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DC Health Issues Tighter Restrictions on Restaurants, Bars

DC Health is asking restaurant to move tables further apart, stop serving people at the bar and not serve standing customers at all in a clarification of the prohibition on mass gatherings issued Friday, March 13.

UPDATE Monday, March 16: Reports circulated early afternoon Monday, March 16 that Mayor Muriel Bowser was about to issue an order calling on restaurants to shut down dining rooms and switch to take-out and delivery only. The Hill Rag has an updating list of Hill Restaurants offering delivery and takeout here.

Venues licensed as nightclubs and multi-purpose facilities have to shut down completely in order to ensure compliance. Many such license holders are not obviously nightclubs, including Southwest’s Arena Stage.

The statement is an attempt to clarifies the actions restaurants, taverns, nightclubs, and multi-purpose facilities must take to comply with the earlier order, which prohibits gatherings of more than 250 people. At that time, DOH recommended that banquet halls with a capacity of 250 or more be closed. The clarification may have been stimulated by reports of bustling nightlife over the weekend.

The updated statement asks  restaurants and taverns to comply by doing the following:

  • Ensure that no more two hundred and fifty (250) people are present in the space at the same time
  • Suspend the use of bar seating
  • Suspend service to standing patrons
  • Limit individual table seating to six (6) persons or less
  • Ensure that tables (including booths) that are occupied by patrons are separated by at least six (6) feet of distance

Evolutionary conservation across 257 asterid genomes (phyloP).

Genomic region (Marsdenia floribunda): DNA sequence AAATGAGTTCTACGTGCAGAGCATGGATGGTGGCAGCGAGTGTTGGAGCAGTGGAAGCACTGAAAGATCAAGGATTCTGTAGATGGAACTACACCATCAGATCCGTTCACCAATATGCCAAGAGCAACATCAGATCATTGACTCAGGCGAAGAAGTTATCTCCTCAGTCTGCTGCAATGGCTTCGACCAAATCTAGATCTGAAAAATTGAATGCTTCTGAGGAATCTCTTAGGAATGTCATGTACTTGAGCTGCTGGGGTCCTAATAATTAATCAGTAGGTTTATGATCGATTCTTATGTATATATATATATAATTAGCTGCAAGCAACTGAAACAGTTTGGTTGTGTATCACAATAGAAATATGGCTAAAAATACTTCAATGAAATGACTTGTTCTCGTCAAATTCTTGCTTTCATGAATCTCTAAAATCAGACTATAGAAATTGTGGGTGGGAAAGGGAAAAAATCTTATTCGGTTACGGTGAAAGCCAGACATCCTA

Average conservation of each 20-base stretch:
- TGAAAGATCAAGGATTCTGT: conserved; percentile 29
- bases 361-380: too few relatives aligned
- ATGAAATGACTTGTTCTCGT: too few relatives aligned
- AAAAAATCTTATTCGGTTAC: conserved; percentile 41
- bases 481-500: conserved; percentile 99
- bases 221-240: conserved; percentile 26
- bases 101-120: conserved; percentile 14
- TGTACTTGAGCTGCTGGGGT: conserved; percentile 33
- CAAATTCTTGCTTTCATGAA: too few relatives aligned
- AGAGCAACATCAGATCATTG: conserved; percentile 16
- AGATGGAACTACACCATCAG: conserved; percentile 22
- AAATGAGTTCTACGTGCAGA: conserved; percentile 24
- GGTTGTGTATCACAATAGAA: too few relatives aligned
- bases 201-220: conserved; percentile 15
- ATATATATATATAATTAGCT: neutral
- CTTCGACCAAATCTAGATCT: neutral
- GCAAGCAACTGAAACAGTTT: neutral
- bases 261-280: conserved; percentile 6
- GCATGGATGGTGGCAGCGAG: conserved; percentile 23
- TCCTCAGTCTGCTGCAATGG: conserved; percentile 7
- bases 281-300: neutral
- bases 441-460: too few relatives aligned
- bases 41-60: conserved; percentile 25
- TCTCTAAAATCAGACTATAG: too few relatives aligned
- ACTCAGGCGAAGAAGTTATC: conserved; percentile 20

Many small restaurants and bars on the Hill see their seating significantly reduced with the restrictions during a time when fears about the spread of the virus have already impacted business.

Barred in DC reports that some bars and restaurants, including The Pug, Wisdom and All-Purpose Capitol Riverfront have already made the decision to close and switch to delivery-only. Jose Andres restaurants closed on Sunday as well.

A GoFundMe was established for the employees of Wisdom, and the Restaurant Association of Metropolitan Washington (RAMW) has established a Coronovirus Worker Relief Fund. You can donate here.

Barred in DC also reports that A Virtual Tip Jar —a list of Venmo accounts for local food service workers— is being compiled right now and will go live Monday. Clients can make contributions through Venmo to their favorite waiters, barkeeps and food service workers. The list will be updated daily at noon. Food service workers can add themselves online at googledocs.

Meanwhile, about 790 people have already signed a MoveOn.org petition calling on Mayor Bowser to close bars and restaurants and for the District Government to provide financial support to the businesses and their employees during the closure.

On Tuesday, the Council will convene to vote on emergency legislation to make immediate adjustments in response to the coronavirus emergency. That legislation will make funds available to workers affected by COVID-19 via quarantine or business closures through unemployment insurance and Family Leave Act.

It will also create grants for small business affected by closures, as well as clarifying government operations and terms of the public health emergency.

This is a developing story.

For more information on the District’s response, visit coronavirus.dc.gov.

Shout-Out to the Northeast Hill’s Barred in DC. Get updates on the wider District food service scene by following https://twitter.com/barredindc

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